|Dr. John Ruffin|
Highlighting its emergence as a center of research on health disparities, North Carolina Central University will present a three-day conference in April at which experts and professionals in the field will present their findings and exchange ideas.
The conference, titled “Pursuing Health Equity Through Translational Research and Partnerships,” will take place April 17-19 at the Durham Convention Center in downtown Durham. The conference is intended for a broad audience — not only scientists and researchers, but also policymakers, public health officials, healthcare providers and students. The aim is to promote open discussion of issues related to health disparities in communities throughout the nation.
“This is an important initiative for the university, one that is consistent with our longstanding commitment to address health disparities through education and research,” said Dr. Hazell Reed, vice chancellor for Research and Economic Development, whose division has organized the gathering.
Health disparities have been a focus of public health education programs at NCCU since the 1940s. In recent years, the university has built up its resources, faculty and laboratory facilities to support extensive biomedical research in the field as well.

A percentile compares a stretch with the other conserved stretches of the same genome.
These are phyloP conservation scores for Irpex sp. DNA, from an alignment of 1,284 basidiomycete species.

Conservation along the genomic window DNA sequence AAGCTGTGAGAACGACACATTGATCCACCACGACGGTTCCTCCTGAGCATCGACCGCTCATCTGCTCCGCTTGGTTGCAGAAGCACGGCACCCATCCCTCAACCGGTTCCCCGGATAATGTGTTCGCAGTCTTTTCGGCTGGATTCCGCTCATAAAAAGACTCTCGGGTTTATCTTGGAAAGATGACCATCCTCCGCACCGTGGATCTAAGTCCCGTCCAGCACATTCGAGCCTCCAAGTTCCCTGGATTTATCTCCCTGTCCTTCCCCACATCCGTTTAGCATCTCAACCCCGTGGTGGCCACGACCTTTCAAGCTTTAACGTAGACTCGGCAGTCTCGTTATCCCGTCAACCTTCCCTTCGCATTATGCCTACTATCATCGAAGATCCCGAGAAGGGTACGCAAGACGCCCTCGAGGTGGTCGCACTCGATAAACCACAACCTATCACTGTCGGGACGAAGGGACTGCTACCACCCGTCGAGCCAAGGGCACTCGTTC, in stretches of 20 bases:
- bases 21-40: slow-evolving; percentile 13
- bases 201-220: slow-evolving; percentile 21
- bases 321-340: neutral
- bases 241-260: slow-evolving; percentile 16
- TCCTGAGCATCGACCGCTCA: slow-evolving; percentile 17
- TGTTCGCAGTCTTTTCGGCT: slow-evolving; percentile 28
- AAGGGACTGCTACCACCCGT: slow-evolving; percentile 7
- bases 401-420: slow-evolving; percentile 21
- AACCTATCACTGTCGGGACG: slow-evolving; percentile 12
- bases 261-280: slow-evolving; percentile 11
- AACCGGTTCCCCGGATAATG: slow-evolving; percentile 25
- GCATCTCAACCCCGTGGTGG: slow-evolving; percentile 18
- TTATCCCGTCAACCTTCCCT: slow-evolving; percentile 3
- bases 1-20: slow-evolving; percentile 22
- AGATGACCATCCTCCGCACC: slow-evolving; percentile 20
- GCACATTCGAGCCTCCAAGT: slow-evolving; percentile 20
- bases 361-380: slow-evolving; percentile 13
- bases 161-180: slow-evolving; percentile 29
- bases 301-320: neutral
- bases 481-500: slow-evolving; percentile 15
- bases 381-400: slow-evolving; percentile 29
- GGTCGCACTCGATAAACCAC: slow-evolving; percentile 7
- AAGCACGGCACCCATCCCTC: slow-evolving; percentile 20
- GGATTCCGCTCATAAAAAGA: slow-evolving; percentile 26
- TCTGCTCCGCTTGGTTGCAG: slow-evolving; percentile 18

Featuring speakers who are leaders at the intersection of science and public policy, the conference will include plenary sessions intended for a general audience. A variety of more specialized workshops and breakout sessions will focus on aspects of cultural competence, biomedical research, health policy, environmental issues and other areas of inquiry.
The keynote speaker on Thursday, April 18, will be Dr. John Ruffin, director of the National Institute on Minority Health and Health Disparities (NIMHD). The institute, part of the National Institutes of Health, was established as the National Center onMinority Health and Health Disparities in 2000 and gained full institute status in 2010. It has been under Ruffin’s direction since 2001. A longtime leader in the field of minority health and health disparities, Ruffin is a biologist by training who holds a Ph.D. from Kansas State University and completed postdoctoral studies at Harvard University.
The cost to attend the conference is $150, with reduced rates for students ($25) and postdoctoral scholars ($75). Registration can be completed at www.nccu.edu/healthdisparities/registration.cfm. For additional information about the conference, contact the NCCU Division of Research and Economic Development at 919-530-6893 or firstname.lastname@example.org.